Caught by the River

ACA News

19th August 2008

ACA News Update

Two tragic pollutions on the River Wye have been reported in the past couple of weeks. The first of these occurred on an upper river tributary, the Rhyd Hir Brook, and caused the death of nearly 1,000 juvenile salmon and trout. Meanwhile, lower down the system, more than 20,000 fish were killed in a 10km stretch of the river Trothy, a tributary that enters the Wye below Monmouth, including bullhead, brown trout, minnow, lamprey and eel. The Environment Agency has been carrying out investigations and has yet to release any findings, but at this stage the finger of suspicion is pointing at agricultural pollution in both cases. The ACA is waiting to hear the results.

In other news, the ACA is acting for three clubs following the chemical pollution of the River Ellen in Cumbria at the end of June which killed over 4,000 fish. The Agency has identified the polluter but cannot disclose details until their investigations are complete. This pollution has been especially distressing for the River Ellen Angling Club who bought their stretch of water with the proceeds from an ACA civil claim for a previous milk pollution.

We are also looking into the use of alpha-cypermethrin and cypermethrin chemicals – similar to those used in sheep dip – in forestry. Information requests have been made to the Pesticides Safety Directorate and to the EA to gather eco-toxicology reports and details of any specific, acute pollution incidents.

On Wednesday last week, the ACA attended a meeting with the Environment Agency and representatives from the Brennand and Whitendale Focus Group in Preston, Lancashire, to look at why, after 8 years of consultation and planning, a scheme to alleviate the over-abstraction of two rivers in the upper Ribble catchment had been shelved at the 11th hour. Both the Brennand and Whitendale are important salmonid spawning and nursery rivers, which have been reduced to stagnant pools during drier months as a result of the over-abstraction, leaving thousands of fry, parr and smolts stranded. The River Dunsop, which forms after the Brennand and Whitendale converge, also is adversely affected by the over-abstraction. Plans for moderation of the abstraction have been developed in great detail over the past 8 years by the water company (United Utilities) with the help of a very patient focus group mainly comprising representatives of local riparian owners, anglers and other interested parties. It seems that the government has not made the funds available to the Agency to pay the necessary compensation to water companies for taking less water to protect the environment. This example calls into question the effectiveness of the Agency’s ‘Restoring Sustainable Abstraction’ programme and whether the Water Framework Directive can realistically be implemented. The ACA is now looking into what legal options are available and will be campaigning for a reversal of this decision.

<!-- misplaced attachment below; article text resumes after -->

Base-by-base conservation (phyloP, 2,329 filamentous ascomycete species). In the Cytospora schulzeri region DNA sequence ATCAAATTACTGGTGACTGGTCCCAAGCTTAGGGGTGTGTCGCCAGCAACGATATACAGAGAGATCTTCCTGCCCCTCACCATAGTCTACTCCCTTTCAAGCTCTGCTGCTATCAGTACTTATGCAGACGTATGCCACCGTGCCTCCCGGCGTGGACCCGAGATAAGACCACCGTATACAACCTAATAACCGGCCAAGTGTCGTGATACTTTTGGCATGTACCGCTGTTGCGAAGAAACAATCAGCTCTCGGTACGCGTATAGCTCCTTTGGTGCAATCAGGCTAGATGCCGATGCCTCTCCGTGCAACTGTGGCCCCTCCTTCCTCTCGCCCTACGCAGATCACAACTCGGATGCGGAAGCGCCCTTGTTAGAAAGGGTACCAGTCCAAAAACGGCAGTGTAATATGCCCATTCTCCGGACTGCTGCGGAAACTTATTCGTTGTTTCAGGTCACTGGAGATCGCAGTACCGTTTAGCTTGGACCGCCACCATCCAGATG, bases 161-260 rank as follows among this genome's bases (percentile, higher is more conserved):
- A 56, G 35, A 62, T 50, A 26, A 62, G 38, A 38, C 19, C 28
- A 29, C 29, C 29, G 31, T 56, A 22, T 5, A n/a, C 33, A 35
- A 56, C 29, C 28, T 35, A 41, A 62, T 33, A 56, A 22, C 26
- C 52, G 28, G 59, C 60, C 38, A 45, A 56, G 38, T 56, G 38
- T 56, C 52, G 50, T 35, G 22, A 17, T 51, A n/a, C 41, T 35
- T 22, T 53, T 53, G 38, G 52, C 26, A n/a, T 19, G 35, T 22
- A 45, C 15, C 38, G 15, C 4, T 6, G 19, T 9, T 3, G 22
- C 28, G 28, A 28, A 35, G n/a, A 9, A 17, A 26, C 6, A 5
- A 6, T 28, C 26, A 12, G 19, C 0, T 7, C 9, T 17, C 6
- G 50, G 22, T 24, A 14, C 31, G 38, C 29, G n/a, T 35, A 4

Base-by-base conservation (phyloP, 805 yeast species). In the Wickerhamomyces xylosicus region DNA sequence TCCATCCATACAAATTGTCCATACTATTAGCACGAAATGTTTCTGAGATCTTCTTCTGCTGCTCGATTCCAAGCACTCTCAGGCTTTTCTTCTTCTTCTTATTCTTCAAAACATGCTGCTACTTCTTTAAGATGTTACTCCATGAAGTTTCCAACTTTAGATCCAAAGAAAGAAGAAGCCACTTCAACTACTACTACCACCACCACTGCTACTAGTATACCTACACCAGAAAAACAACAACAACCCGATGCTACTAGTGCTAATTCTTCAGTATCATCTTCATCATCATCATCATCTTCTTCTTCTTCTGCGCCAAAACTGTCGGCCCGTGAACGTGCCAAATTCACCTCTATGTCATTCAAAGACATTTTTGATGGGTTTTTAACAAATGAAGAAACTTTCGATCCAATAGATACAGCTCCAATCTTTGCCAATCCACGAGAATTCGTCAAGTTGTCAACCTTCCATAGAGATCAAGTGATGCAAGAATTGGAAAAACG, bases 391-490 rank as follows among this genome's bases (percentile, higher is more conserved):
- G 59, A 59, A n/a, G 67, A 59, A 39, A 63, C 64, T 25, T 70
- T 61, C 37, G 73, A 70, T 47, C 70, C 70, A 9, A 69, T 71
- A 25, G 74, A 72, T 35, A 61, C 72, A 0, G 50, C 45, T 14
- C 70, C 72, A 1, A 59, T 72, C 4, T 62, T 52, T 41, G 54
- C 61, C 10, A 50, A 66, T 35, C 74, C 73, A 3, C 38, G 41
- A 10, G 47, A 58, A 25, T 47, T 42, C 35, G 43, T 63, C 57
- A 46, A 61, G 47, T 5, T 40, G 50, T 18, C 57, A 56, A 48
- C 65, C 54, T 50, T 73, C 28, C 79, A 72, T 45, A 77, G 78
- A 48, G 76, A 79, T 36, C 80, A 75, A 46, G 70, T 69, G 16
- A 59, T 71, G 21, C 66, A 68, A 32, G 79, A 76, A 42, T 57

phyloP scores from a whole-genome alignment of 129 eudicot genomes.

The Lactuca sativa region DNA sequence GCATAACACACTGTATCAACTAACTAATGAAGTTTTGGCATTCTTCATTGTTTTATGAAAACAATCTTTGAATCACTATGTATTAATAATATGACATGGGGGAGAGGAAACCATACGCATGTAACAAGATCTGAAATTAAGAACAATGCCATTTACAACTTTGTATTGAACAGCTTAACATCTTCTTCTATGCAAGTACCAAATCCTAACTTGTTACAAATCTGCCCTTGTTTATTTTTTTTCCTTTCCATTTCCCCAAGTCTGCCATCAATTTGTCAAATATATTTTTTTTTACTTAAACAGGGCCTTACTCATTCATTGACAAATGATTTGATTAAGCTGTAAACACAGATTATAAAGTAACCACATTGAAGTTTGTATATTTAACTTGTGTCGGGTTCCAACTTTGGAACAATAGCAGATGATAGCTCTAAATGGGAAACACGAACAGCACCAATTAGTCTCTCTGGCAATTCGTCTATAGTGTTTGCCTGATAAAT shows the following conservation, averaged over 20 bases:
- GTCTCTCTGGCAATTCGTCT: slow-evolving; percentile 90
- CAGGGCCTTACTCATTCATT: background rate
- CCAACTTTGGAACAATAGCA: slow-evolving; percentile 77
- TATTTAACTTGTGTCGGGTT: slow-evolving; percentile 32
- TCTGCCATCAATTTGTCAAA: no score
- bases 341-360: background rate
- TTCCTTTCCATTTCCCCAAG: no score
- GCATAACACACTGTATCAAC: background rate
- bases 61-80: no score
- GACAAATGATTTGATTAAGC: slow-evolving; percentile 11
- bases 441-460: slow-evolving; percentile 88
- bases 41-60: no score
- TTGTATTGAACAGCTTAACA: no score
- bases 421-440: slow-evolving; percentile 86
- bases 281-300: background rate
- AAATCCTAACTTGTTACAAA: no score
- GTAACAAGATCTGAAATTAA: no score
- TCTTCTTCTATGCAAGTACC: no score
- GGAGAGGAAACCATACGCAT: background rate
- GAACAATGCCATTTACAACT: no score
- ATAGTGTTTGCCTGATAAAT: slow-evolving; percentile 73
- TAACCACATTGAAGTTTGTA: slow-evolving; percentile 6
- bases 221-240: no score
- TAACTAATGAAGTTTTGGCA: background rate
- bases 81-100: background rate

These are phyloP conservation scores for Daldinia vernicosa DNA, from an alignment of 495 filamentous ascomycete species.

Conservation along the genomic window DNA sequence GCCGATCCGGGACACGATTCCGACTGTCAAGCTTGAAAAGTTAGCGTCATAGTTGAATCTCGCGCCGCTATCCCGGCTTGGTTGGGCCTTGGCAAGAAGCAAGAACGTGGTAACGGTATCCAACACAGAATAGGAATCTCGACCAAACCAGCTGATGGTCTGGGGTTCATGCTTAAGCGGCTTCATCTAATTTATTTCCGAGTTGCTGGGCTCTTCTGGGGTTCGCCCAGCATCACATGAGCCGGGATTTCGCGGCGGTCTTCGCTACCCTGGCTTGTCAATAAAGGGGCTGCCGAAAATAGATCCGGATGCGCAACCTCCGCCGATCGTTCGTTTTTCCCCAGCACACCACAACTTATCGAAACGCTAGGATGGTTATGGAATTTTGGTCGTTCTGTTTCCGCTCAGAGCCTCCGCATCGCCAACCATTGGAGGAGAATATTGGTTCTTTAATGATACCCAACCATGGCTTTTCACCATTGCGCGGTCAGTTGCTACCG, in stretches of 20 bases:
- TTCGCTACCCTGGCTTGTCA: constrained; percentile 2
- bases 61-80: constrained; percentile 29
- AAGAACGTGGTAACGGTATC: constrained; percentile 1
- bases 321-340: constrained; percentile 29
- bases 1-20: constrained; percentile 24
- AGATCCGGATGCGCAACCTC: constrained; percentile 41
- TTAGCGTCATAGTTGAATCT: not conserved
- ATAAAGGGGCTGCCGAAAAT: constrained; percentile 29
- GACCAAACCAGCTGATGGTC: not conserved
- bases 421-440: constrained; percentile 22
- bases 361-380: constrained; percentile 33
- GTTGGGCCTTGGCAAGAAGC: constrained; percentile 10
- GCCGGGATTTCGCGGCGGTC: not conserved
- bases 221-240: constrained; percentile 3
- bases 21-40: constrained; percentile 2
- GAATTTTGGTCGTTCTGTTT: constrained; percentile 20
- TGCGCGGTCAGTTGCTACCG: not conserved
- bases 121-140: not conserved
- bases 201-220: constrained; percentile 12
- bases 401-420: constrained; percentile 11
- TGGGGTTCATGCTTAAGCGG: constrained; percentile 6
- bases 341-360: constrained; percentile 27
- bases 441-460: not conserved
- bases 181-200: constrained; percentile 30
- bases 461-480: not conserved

On a happier note, our sincere thanks to all who took part in our 60th Anniversary Auction: to the kind donors of lots and to those who bid so generously for them. We managed to raise more than £11,000 for the fighting fund.

Best wishes from the ACA.